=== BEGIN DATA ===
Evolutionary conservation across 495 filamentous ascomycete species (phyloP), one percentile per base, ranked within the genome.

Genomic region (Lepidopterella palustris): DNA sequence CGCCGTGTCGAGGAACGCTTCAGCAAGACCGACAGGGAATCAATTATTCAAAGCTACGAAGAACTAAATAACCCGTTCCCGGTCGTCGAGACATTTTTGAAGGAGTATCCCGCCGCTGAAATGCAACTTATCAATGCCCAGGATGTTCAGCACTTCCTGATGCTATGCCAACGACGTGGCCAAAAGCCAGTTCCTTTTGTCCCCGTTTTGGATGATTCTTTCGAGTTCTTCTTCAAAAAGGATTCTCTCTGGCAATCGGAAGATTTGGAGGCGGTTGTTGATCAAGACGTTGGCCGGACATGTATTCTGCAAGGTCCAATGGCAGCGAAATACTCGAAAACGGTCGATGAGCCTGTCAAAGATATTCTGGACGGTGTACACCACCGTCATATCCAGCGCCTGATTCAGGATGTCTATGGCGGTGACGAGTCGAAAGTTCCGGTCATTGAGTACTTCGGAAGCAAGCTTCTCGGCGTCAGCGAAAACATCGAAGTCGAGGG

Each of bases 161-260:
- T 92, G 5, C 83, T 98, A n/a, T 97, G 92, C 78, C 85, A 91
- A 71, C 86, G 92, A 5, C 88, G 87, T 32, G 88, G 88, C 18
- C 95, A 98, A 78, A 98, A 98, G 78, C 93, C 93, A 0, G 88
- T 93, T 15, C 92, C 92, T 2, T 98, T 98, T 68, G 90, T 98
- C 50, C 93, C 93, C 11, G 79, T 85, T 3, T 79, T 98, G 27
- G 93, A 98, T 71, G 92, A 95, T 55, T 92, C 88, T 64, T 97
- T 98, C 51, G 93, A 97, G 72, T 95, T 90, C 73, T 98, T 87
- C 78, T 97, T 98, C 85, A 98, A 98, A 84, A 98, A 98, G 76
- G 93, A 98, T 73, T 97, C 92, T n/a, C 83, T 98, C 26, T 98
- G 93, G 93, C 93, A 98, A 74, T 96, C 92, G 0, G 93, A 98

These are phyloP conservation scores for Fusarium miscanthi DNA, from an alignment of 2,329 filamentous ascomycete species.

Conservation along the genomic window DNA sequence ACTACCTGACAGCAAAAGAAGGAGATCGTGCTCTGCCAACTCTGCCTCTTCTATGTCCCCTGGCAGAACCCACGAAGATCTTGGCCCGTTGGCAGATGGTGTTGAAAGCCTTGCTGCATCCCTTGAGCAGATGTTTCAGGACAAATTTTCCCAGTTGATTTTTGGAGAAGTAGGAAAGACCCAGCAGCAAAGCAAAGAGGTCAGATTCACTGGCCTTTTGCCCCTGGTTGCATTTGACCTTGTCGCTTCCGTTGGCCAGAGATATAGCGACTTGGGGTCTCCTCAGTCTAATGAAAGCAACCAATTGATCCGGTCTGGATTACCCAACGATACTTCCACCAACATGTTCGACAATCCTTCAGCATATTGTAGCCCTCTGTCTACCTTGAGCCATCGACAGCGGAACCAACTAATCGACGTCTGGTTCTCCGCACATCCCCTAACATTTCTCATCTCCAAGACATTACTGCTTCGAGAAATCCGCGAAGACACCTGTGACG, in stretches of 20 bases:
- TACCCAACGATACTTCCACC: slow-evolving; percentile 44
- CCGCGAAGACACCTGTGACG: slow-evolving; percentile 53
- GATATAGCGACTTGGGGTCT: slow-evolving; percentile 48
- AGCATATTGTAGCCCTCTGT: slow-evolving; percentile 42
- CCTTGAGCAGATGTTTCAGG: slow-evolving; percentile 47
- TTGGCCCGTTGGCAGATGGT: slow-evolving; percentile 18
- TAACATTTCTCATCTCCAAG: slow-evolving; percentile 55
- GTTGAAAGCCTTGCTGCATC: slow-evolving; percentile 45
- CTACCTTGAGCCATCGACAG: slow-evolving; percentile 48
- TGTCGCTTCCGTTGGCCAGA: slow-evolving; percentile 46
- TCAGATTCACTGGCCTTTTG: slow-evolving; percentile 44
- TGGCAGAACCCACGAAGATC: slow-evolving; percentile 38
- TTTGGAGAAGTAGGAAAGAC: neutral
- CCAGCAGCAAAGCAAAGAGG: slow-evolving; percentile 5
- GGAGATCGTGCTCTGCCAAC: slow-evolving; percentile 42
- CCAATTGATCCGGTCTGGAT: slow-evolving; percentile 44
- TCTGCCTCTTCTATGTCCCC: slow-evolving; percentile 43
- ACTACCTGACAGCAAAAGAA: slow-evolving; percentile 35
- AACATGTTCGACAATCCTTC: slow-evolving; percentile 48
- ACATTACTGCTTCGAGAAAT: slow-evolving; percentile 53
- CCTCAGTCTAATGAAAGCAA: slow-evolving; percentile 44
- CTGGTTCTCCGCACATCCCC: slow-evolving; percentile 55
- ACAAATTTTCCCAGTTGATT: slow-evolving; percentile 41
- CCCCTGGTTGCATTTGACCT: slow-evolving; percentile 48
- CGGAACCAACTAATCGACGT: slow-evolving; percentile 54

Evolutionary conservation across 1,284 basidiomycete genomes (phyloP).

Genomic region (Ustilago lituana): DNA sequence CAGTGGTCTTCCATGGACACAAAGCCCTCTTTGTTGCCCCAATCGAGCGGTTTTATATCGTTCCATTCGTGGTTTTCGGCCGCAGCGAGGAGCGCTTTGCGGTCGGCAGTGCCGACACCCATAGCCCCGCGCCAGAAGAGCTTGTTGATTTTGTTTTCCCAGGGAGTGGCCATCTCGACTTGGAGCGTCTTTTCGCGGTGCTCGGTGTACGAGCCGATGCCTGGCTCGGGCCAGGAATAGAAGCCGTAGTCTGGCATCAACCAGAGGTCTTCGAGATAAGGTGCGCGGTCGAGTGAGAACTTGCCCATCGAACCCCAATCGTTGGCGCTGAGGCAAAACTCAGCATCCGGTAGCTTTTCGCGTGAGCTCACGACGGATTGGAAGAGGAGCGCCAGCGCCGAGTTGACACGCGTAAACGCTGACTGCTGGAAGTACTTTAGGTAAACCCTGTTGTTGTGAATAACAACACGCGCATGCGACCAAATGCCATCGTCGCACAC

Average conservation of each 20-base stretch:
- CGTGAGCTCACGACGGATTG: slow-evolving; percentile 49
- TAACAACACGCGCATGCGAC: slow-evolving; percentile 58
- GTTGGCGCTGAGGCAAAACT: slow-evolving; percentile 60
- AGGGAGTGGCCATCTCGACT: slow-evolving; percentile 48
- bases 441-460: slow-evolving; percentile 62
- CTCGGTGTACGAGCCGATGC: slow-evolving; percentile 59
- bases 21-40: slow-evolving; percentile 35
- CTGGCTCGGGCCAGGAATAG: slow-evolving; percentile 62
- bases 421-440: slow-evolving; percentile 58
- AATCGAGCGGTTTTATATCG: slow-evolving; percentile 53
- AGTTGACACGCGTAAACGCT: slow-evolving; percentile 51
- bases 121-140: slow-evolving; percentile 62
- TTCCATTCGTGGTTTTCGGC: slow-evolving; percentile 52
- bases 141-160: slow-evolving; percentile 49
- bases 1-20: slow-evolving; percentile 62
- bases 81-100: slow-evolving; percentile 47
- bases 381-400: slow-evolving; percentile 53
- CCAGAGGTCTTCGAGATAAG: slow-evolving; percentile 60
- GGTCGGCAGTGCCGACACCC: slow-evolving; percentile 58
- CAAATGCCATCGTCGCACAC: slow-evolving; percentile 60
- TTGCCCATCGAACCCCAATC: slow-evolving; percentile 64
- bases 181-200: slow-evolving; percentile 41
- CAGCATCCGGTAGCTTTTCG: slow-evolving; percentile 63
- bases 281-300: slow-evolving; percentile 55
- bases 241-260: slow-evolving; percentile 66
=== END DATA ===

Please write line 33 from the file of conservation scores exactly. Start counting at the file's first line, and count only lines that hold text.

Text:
- ACTACCTGACAGCAAAAGAA: slow-evolving; percentile 35